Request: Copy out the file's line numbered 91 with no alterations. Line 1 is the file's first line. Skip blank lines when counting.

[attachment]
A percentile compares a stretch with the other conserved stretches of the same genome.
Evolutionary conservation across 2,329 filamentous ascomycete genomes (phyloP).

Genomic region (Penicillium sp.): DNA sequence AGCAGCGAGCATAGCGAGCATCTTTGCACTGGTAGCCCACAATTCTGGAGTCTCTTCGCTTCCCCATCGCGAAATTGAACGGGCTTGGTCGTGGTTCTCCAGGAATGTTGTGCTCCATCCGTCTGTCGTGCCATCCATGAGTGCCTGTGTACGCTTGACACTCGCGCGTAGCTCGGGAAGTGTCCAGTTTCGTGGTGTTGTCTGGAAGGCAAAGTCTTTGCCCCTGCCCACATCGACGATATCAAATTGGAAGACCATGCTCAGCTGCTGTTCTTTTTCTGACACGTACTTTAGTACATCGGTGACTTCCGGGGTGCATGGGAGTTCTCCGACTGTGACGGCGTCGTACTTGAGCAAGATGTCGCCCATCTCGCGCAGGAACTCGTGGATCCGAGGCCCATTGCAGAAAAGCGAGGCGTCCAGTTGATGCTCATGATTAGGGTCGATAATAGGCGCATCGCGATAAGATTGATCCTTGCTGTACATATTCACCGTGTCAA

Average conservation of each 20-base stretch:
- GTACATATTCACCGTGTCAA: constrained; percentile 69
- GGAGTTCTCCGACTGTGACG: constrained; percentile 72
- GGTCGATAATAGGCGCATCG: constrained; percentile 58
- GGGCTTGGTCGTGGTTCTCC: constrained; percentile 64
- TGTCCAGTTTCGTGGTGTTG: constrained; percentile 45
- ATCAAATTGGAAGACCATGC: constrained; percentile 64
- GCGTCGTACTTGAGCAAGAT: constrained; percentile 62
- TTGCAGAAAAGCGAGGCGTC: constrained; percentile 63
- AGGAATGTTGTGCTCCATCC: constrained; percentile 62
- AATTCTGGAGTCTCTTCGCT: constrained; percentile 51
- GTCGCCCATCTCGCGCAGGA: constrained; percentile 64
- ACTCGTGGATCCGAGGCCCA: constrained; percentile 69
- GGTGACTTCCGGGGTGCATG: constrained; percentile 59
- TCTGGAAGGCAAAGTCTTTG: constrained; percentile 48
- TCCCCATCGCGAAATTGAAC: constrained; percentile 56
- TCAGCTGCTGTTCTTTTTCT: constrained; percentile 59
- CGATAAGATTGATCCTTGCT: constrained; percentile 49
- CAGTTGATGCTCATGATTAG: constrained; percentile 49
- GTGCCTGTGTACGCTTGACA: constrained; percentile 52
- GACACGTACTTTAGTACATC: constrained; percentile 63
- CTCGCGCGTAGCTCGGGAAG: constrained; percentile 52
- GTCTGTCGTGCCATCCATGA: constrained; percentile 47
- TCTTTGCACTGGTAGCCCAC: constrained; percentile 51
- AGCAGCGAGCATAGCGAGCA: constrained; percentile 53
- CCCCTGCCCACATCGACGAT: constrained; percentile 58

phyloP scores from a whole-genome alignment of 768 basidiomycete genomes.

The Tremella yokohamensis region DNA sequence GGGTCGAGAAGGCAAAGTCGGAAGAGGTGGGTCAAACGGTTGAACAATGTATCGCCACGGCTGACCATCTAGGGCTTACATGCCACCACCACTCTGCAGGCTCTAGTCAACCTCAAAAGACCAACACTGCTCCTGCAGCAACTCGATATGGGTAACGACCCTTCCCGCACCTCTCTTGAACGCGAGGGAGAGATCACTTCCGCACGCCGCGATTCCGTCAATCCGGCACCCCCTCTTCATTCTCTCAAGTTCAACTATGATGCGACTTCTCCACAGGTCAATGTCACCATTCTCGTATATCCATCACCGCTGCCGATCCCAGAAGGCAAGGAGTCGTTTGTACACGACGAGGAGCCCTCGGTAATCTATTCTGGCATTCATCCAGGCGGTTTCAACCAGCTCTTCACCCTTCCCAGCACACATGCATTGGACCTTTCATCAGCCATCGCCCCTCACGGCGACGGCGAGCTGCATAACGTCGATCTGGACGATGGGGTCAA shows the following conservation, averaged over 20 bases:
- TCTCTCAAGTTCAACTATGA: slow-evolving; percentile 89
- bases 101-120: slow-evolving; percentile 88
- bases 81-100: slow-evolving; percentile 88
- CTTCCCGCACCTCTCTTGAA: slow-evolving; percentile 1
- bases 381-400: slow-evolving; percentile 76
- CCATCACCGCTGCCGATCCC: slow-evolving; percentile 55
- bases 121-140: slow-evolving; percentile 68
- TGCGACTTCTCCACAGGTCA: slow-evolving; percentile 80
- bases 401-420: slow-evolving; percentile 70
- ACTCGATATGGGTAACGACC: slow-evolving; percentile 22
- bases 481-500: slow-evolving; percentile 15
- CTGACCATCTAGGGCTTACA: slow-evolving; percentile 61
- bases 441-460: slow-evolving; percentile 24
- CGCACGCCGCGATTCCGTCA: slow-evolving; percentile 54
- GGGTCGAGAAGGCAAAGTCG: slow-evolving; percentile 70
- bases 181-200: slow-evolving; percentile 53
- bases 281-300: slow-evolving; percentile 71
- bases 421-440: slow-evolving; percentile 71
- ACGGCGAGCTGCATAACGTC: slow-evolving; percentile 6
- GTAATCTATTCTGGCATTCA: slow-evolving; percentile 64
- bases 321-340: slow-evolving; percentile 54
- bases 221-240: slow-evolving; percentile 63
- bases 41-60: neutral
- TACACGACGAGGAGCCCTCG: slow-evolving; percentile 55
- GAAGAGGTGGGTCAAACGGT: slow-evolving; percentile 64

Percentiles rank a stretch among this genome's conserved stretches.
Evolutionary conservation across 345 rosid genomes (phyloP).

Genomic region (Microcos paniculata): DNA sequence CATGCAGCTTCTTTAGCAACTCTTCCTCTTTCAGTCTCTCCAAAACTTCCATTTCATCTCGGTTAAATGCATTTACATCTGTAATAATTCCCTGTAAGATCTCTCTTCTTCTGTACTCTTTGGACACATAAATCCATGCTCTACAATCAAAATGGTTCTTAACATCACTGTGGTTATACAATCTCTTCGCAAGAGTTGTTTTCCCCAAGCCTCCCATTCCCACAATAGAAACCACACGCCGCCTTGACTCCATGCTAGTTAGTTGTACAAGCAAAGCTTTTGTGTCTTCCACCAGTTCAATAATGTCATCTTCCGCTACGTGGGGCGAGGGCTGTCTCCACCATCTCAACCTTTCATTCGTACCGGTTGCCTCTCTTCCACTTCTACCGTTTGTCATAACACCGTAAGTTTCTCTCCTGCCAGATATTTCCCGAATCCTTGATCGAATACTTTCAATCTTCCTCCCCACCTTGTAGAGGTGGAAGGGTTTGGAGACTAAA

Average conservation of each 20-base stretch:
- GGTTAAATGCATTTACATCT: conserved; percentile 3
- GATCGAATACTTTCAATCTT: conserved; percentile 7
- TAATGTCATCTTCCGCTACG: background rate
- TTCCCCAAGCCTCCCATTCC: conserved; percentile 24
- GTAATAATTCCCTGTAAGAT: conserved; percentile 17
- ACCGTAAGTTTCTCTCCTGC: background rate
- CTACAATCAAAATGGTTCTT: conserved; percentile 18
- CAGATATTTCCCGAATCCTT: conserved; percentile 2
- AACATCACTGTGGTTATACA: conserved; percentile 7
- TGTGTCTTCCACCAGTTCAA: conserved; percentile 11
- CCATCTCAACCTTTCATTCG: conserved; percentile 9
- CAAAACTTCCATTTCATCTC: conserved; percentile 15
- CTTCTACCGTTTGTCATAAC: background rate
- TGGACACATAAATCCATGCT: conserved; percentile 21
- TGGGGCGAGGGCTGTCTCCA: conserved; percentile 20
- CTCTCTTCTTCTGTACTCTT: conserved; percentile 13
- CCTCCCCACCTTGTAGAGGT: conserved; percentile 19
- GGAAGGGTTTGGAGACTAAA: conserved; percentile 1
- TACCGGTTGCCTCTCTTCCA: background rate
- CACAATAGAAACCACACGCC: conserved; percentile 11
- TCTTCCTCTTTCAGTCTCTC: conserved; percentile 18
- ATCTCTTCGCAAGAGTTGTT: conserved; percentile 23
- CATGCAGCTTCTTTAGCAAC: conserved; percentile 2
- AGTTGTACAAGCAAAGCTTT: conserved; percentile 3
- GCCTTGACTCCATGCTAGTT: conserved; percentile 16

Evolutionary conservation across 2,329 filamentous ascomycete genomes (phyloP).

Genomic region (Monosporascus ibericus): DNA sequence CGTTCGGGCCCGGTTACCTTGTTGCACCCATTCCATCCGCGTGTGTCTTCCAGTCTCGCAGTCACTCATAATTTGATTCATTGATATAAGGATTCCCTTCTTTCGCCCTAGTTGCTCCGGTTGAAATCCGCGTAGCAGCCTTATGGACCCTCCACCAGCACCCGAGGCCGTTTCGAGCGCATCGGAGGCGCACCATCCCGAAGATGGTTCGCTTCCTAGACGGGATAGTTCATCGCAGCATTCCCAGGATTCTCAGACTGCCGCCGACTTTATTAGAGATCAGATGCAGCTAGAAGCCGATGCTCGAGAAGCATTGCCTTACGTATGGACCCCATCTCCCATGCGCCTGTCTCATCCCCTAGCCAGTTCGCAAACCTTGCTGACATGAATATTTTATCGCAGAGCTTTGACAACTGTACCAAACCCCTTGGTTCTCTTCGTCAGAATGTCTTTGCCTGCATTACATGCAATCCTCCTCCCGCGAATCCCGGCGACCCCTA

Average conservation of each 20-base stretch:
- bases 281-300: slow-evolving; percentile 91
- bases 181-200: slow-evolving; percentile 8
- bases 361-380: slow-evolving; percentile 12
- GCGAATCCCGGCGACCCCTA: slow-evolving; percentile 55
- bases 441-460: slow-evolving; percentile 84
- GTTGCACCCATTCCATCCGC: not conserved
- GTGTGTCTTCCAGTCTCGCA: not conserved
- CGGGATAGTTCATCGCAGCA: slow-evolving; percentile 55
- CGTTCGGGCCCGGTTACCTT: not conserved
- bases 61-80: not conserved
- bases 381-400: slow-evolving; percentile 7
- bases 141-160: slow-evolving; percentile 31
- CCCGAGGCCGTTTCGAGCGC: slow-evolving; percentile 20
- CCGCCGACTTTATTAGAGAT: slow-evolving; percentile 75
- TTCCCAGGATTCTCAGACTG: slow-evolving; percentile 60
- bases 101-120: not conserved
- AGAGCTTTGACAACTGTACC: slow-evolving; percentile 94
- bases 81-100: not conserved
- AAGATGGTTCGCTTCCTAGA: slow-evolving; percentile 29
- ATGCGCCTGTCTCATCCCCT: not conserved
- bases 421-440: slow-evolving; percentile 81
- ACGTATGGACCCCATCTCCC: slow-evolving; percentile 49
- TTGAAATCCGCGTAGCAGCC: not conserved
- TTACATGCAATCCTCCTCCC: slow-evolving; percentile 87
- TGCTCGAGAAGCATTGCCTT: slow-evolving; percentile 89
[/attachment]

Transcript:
- bases 361-380: slow-evolving; percentile 12